Ignoring the Law
A judge's ruling against Arizona's SB 1070 doesn't square with federal immigration law.


Judge Bolton nevertheless deems the possibility that legal aliens might be asked to establish their status in Arizona under SB 1070 a sufficiently large burden to create an unconstitutional conflict with federal immigration authority. Never mind that without SB 1070, Arizona officers already had the authority to make such inquiries. SB 1070 makes such inquiries more likely, says the judge, and that increased likelihood somehow meets the legal standard for finding that a state law is preempted by federal authority. (A state law unconstitutionally conflicts with federal if either “compliance with both State and federal law is impossible, or . . . the state law stands as an obstacle to the accomplishment and execution of the full purposes and objectives of Congress.”)

As for the existence of the federally operated Law Enforcement Support Center clearinghouse, which presupposes just the sort of local immigration inquiries that the Arizona law contemplates, Judge Bolton asserts that because it is “currently dedicated in part to national security objectives” (emphasis added), the inquiries that would be coming from Arizona under SB 1070 would “divert it from its other responsibilities.” But every non-national-security-related inquiry is a diversion from national-security inquiries, just as national-security inquiries are a diversion from non-national-security inquiries. If Congress wanted LESC to entertain only national-security inquiries, it could so mandate. Until Congress does, however, there is nothing unconstitutional about a local officer sending a non-national-security inquiry to LESC. If the volume of inquiries eventually taxes LESC’s resources, the executive branch should request more funding. LESC was not established with a ceiling on the number of inquiries it is authorized to entertain.

The ruling’s cursory treatment of the section of SB 1070 that adopts federal immigration-documentation requirements is arguably the low point of the opinion. But a strong case could also be made for the preliminary-injunction analysis. A plaintiff seeking a preliminary injunction must meet a three-pronged test: He must establish that he will suffer irreparable harm in the absence of preliminary relief, that the balance of equities tips in his favor, and that an injunction is in the public interest. A typical case of “irreparable harm” warranting an injunction is the imminent bulldozing of a landmark building, or the administration of the death penalty. In such situations, no amount of monetary compensation could remedy the loss and restore the plaintiff to the status quo ante if the enjoined action were later to be found illegal.

By preliminarily enjoining SB 1070, Judge Bolton is implicitly declaring that even one day of its operation would cause the United States irreparable harm that could not be otherwise remedied. But she is silent as to what that harm may be. If a host of legal aliens ended up being detained unconstitutionally, they could sue for damages — the conventional remedy for unlawful detention. Judge Bolton’s tour through the “balance of equities” and “public interest” prongs of the preliminary injunction test is equally superficial; she merely announces that allowing a state to enforce a law in violation of the Constitution’s supremacy clause is “neither equitable nor in the public interest.” No mention of Arizona’s interest in the rule of law; no mention of the burden that unimpeded illegal immigration is putting on the state’s schools, hospitals, and jails.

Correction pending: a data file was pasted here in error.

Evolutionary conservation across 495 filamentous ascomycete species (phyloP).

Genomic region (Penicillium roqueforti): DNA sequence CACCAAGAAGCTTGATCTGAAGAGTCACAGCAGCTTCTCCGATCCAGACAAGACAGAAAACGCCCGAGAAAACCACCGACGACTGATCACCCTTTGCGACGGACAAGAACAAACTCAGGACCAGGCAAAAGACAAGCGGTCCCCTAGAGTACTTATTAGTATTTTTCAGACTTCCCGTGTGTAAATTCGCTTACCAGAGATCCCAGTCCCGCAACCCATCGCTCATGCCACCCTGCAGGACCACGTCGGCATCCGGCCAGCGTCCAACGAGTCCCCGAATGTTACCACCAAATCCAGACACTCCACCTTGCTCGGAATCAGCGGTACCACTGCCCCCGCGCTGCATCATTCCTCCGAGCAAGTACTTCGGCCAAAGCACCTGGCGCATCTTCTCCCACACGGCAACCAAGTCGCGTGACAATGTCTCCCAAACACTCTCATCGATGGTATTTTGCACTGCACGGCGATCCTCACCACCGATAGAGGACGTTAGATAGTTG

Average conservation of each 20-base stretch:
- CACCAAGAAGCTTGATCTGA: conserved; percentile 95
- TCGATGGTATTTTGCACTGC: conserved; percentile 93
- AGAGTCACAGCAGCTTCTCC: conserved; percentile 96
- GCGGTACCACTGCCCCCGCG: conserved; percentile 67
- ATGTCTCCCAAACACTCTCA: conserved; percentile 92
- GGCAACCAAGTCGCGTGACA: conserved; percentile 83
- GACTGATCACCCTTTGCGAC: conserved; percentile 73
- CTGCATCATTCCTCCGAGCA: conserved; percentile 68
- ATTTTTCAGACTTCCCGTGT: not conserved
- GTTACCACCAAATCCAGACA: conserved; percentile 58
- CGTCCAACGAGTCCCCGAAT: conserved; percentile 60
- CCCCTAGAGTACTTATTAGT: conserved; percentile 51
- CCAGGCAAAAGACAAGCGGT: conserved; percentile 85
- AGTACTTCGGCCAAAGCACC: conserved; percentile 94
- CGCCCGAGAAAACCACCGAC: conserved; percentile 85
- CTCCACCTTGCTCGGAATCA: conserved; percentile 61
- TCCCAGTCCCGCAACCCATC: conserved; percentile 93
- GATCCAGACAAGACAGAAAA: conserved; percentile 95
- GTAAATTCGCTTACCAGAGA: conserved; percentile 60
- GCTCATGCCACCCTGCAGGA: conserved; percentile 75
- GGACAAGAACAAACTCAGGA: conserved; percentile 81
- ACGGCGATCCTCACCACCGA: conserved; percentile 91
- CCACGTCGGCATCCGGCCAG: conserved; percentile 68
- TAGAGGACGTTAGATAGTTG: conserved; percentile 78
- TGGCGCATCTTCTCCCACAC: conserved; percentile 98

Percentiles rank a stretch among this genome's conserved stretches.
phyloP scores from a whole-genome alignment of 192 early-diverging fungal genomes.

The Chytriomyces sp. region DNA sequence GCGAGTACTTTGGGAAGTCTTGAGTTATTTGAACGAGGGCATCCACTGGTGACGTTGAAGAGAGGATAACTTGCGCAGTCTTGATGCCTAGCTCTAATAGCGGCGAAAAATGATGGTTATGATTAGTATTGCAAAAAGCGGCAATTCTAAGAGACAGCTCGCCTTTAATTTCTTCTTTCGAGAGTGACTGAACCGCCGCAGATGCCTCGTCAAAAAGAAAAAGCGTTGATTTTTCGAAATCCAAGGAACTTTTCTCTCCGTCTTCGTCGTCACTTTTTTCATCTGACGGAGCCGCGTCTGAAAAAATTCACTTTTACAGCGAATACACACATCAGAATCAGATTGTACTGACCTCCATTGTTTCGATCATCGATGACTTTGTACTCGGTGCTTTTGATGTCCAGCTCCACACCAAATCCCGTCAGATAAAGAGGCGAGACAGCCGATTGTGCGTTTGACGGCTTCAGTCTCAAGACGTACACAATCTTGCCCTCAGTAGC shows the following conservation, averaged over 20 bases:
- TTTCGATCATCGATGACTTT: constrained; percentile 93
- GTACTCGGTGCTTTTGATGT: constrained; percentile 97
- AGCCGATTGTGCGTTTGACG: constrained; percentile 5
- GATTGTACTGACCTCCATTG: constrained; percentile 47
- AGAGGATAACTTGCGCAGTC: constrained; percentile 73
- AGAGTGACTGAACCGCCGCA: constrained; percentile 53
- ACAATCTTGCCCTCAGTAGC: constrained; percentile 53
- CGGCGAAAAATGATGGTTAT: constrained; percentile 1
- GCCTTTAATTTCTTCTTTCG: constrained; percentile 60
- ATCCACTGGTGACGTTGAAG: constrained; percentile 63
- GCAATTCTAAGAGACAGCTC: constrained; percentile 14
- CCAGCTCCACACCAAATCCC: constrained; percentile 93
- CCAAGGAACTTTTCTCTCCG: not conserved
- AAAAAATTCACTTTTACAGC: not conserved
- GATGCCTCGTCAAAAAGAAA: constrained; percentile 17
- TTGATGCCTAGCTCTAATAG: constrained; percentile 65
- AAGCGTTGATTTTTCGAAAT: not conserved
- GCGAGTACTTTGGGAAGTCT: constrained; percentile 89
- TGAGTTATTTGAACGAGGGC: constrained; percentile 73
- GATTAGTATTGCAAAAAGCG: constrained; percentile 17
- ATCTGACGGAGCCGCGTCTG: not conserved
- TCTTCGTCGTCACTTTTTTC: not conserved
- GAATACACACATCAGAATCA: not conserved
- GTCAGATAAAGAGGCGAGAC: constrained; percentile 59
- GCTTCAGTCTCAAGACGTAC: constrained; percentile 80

But it gets worse. The federal government asked Judge Bolton to enjoin SB 1070 before the statute even had a chance to operate. Such so-called “facial” challenges to a law are, in the words of the Supreme Court, “the most difficult challenge to mount successfully, since the challenger must establish that no set of circumstances exists under which the Act would be valid.” The federal government didn’t even try to make that showing, nor did the judge require it. Had SB 1070 gone into effect and produced the constitutional Armageddon that its enemies predict — with legal aliens being stopped pretextually and hauled off to jail for hours or even days at a time, say — then there might have been an argument for an injunction. But we are being asked to believe that Arizona’s law-enforcement officers are incapable — “under any possible set of conditions,” in the Supreme Court’s language — of administering SB 1070 without producing a crisis of constitutional dimension.

In reality, the reason that the law had to be enjoined preemptively was that it would not have produced a widespread trampling of rights. The hysteria around SB 1070 would have been shown to be gratuitous. That hysteria is a smokescreen to distract attention away from the real threat posed by SB 1070: not to the federal government’s constitutional powers, not to legal aliens, but to the de facto amnesty that now prevails in most of the country. The Arizona law was already inducing illegal aliens to leave the state, according to news reports, even before it went into operation, demonstrating that immigration-law enforcement can work simply by creating a deterrent to illegal entry and presence. Illegal aliens are virtually absent from the Justice Department’s brief or from Judge Bolton’s opinion, but their continued violation of American law is the only thing that would have been at odds with SB 1070.

– Heather Mac Donald is a contributing editor to the Manhattan Institutes City Journal and a co-author of The Immigration Solution.


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